CLEVELAND (92.3 The Fan) – Not much has changed for the Browns from a year ago as they return to Indianapolis for the NFL Combine this week.
They once again own the No. 1 pick and the top selection in every round of the NFL Draft, they haven’t won a game since last year’s Combine and they still need a quarterback.
As the Browns’ luck would have it there’s hasn’t been a definitive quarterback to take with the first pick in 2017 or 2018 which is why new general manager John Dorsey looks to find answers to a few questions for the top prospects this week.
Baker Mayfield might be the most talented quarterback in the class but his height – or lack of – as well as concerns over his maturity remain problematic for him entering the draft. Sure, Mayfield might be the exception to the rule and he could be the next Drew Brees or Russell Wilson but can he lead a franchise – or in the Browns case resurrect one? Fair or not, that’s the job in Cleveland where Johnny Manziel was an epic failure by his own doing just 2 years ago. The Oklahoma QB will need to convince the Browns that his love and dedication for the game supersedes all and that he is strong enough mentally and emotionally to carry the burden. Teams, and especially the Browns, will be watching him closely for how he handles himself throughout the week with reporters as well as behind closed doors rather than just how he throws the ball. While the comparisons to Manziel aren’t really accurate on or off the field, the questions about his maturity and decision-making off of it are legitimate and absolutely correlate to Johnny Football.
Wyoming’s Josh Allen needs to account for the drop-off in production as a senior – outside of a loss of talent around him – as well as his completion percentage, which is an unimpressive 56.2 percent over 3 seasons. Accuracy can be improved at the NFL level, it can not be taught. Dorsey can look no further than to DeShone Kizer, who completed 60.7 percent of his passes in 2 seasons at Notre Dame and he only completed 53.6 percent of them as a rookie, as a cautionary tale. With both quarterbacks the measurables and arm talent is there, but are they the complete package? There clearly are doubts about Kizer which is why a QB at 1 is even in play.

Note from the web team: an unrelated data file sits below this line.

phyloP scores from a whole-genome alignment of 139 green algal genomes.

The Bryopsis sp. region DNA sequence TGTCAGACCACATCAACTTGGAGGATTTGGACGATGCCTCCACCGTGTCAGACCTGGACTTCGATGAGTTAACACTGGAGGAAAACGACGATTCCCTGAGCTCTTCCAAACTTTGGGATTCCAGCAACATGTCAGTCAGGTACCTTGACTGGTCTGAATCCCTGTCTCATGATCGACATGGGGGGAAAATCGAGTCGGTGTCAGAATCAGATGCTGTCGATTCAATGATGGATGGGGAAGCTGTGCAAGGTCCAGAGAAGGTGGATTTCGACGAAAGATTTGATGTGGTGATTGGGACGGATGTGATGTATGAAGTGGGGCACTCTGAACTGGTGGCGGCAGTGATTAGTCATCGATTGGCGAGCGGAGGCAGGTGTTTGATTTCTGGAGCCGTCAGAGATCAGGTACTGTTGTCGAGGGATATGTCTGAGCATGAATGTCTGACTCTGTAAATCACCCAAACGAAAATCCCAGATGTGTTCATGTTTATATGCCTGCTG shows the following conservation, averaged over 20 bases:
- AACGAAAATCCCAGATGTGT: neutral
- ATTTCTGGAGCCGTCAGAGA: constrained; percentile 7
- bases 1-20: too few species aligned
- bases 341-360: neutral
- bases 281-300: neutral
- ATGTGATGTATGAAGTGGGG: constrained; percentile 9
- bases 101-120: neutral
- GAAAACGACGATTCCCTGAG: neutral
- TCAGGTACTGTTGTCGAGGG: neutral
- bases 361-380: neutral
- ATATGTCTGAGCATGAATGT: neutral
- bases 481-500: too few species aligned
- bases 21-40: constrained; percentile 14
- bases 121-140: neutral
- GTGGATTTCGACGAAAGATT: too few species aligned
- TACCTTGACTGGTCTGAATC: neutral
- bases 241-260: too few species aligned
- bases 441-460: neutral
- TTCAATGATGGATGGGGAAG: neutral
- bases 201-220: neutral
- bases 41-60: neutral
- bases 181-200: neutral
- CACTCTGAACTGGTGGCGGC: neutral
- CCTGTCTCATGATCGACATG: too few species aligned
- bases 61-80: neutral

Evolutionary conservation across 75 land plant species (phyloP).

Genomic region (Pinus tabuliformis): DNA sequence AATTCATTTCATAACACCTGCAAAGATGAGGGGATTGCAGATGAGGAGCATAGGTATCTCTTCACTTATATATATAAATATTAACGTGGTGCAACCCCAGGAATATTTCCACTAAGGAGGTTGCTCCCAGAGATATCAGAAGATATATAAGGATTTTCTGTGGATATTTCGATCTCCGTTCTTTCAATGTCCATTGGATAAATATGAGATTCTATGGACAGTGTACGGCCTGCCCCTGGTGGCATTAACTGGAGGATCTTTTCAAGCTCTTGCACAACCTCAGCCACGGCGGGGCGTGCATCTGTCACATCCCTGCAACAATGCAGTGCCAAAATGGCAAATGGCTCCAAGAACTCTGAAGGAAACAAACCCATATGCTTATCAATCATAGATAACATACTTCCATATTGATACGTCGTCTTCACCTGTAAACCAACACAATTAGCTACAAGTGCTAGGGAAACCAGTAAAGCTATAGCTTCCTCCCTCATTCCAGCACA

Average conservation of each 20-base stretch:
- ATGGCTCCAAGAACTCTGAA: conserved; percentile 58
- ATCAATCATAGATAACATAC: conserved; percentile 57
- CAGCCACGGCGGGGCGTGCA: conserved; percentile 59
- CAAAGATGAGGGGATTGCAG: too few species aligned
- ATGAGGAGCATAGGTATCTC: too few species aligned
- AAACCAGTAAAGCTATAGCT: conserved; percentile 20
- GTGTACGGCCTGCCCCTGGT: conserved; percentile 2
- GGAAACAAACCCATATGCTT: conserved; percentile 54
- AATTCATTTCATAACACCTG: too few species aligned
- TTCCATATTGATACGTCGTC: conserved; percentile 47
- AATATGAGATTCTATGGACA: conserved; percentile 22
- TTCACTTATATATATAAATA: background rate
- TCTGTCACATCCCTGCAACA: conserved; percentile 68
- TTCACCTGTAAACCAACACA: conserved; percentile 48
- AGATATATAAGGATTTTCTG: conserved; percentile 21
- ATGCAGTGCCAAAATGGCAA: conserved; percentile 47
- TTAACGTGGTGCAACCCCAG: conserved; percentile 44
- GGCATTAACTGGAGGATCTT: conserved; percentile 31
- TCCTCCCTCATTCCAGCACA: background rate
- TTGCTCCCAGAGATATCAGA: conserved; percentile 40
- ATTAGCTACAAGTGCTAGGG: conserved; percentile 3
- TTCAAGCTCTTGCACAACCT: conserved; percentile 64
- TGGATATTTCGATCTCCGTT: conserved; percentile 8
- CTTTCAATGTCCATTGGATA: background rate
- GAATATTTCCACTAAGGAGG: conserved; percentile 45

Sam Darnold is thought to have the most upside in the class and may be the safest bet for the Browns to take No. 1. But he’s not even 21 yet. In 2 seasons for the Trojans Darnold threw for 7,229 yards with 57 touchdowns while completing 64.9 percent of his passes. Some might use the history of failure of USC quarterbacks in the NFL against Darnold but that is hardly a worthy measurable when evaluating if he’s a franchise quarterback. Turnovers are Darnold’s biggest problem. He threw 13 interceptions last season and 9 in 2016. He fumbled 14 times last season bringing his 2017 turnover total to 27. The Browns, who were dead last in turnover differential last season after throwing 28 picks and losing 14 more fumbles, will have to determine the cause of and if Darnold’s ball security issues are correctable.
UCLA’s Josh Rosen will look to smooth over talk he wants to play anywhere but Cleveland. It is expected that Rosen will say all the right things this week about the possibility of the Browns selecting him when asked but statements made in front of hundreds of reporters aren’t sworn testimony. Rosen will also need to alleviate any medical concerns about him. He was sidelined in 2016 with a shoulder injury that did not require surgery but only allowed him to play in 6 games in which he threw for just under 2,000 yards with 10 touchdowns and 5 interceptions as a sophomore. He bounced back in 2017 to throw for 3,756 yards with 26 TDs and 10 interceptions while completing 62.6 percent of his passes in 11 games. He was held out of a game against Washington after suffering a concussion and coaches pulled him for the second half against Cal after he took a similar hit to the one that concussed him before. Over 19 years and 28 different starting quarterbacks, durability has been just as problematic for the Browns as performance.
Lamar Jackson was electrifying for Louisville but he’s not even mentioned as a contender to go No. 1, but should he be? In 3 seasons for the Cardinals Jackson has combined to throw for 9,043 yards with 69 touchdowns and 27 interceptions while completing just 57.0 percent of his passes. Jackson has added 4,132 yards on the ground where he averaged 6.3 yards per carry and scored a whopping 50 touchdowns. In college he was the perfect blend of run and pass but could he survive in the NFL?
Five quarterbacks and a bunch of questions.
Dorsey hopes that by next week he’ll have a few answers.